Also, I ommitted to answer your earlier question about SPA3 hEdge with SPA3CFD. There won’t be much difference between heding a SPA3 portfolio and a SPA3CFD portfolio because we only hedge when Market Risk is High and the SPA3CFD processes are exactly the same as the SPA3 processes during SPA3 High Market Risk periods.

    Regards, Gary.

  • Gary Stone says:

    Reply to Comment by Kyle:

    “Is there not a risk that the probing of the marking that results in drawdown will, in the case of a prolonged downturn, eventually run capital down to a point where one cannot continue? Hedging will reduce this effect but a long enough bear market would achieve the same result. Such a result might define “not working” as discussed above.”

    Kyle, This is right at the heart of the entire matter of trading. In essence, this is the fear that everyone has and it is the greatest single thing that every investor, active or passive, has to overcome. The question is, how can it be overcome?

    As a starter, study Mark Douglas’s book “Trading in the Zone”. Also, Try and get a set of his “Path to Consistency” tapes and listen to them over and over again. They were out of production but I believe after chatting to Mark by phone last week that they will be available again soon. Visit: Mark Douglas’s website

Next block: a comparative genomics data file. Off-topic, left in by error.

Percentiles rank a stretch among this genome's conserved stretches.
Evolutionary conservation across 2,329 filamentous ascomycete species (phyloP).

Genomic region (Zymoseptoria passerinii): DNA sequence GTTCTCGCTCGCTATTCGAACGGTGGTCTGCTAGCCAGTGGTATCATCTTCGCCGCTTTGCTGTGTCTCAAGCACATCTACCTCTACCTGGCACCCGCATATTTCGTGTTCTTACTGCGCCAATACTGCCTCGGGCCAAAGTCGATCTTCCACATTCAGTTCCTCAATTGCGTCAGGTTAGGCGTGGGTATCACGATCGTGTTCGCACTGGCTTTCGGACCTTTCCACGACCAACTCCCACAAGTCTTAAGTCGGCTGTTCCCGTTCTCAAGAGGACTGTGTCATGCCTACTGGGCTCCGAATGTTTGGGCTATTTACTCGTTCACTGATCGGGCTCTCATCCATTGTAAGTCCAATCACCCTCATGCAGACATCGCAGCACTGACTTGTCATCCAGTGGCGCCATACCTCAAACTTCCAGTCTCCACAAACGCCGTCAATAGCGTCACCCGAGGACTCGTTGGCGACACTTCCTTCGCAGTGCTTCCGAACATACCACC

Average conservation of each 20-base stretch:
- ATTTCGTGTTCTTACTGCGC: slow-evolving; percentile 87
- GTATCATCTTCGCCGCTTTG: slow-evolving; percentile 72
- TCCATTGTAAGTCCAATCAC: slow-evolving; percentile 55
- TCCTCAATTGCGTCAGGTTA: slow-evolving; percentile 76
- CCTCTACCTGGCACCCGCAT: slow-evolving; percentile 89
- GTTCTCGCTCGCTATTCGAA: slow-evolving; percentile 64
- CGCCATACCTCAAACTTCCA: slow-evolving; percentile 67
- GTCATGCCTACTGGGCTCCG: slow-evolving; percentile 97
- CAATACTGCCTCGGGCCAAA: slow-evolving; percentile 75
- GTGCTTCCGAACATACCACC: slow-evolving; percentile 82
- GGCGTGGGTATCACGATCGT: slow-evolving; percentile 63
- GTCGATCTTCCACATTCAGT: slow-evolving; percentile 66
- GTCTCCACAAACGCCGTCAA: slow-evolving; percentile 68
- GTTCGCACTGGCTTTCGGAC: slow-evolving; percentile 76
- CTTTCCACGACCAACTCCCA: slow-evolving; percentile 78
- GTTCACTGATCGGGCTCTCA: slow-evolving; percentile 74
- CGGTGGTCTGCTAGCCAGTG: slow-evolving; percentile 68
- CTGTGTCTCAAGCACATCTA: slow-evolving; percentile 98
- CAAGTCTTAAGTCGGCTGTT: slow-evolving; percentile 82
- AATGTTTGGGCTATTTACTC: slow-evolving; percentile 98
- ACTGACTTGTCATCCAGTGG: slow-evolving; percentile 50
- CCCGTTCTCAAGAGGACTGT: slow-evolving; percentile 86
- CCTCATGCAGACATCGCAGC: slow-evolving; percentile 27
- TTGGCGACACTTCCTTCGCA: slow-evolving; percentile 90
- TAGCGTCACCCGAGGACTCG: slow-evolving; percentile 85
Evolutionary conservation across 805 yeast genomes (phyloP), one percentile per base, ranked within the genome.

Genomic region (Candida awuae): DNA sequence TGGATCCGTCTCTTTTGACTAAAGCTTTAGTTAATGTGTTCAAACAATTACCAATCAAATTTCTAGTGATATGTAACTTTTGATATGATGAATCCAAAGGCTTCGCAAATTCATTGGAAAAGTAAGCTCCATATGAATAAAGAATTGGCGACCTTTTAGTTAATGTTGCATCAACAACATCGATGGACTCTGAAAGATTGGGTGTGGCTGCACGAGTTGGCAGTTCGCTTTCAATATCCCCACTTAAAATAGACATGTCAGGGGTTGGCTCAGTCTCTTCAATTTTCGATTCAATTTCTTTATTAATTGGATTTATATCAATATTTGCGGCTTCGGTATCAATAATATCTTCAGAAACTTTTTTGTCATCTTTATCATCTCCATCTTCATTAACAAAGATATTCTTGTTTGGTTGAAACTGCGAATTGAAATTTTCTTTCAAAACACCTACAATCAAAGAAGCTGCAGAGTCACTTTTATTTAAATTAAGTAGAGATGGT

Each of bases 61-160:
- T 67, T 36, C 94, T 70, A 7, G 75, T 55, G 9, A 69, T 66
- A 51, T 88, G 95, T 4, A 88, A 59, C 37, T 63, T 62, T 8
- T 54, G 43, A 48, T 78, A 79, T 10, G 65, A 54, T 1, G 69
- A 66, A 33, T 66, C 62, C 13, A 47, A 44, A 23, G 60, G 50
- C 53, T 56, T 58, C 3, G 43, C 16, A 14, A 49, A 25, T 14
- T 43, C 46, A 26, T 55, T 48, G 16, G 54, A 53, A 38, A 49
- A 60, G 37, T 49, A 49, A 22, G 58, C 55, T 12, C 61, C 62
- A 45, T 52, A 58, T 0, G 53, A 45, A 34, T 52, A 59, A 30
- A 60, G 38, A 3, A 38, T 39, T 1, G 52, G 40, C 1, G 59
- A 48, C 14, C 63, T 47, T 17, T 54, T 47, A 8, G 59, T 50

Part of the process of overcoming this fear (let’s call it a “universal fear” because there are fears which Mark calls primal fears that need to be overcome on each individual trade) is deploying an edge in the given market(s) that you trade. You can either develop you own edge or you can obtain one. Either way, you ultimately need to trust the edge that you trade.

    There are two kinds of edges, mechanical edges and discretionary edges. BTW, by definition, an edge will make money over a large sample of trades otherwise it is not an edge. I will leave the details of this comparison for another Blog posting in the future.

    The SPA3 edge has proven through live trading for over 10 years, and even in this outlier event that we are experiencing right now, that SPA3 drawdown is less than the market drawdown. The SPA3 Risk Management rules ensure this. If the market continues to fall, say to -60%, then the ongoing probing will continue but there are fewer and fewer signalled trades to the point of possibly even none and the ones that are signaled are opened with half position sizes all ensuring that portfolio exposure to the market is greatly reduced which, in turn, means that a SPA3 portfolio hardly falls while the market continues to fall. SPA3 hasn’t got to 0% invested before (unless by choice through using SPA3 Risk Profile 1) but has been as low as 12% invested (i.e. 88% cash).

    SPA3 does not deploy leverage at all but even SPA3CFD (which does deploy leverage) doesn’t use leverage during a SPA3 High Risk Market. IMHO leverage is one of the main causes of people acheiving portfolio wipeout. Combine leverage with no well defined exit strategy and you have a recipe for disaster.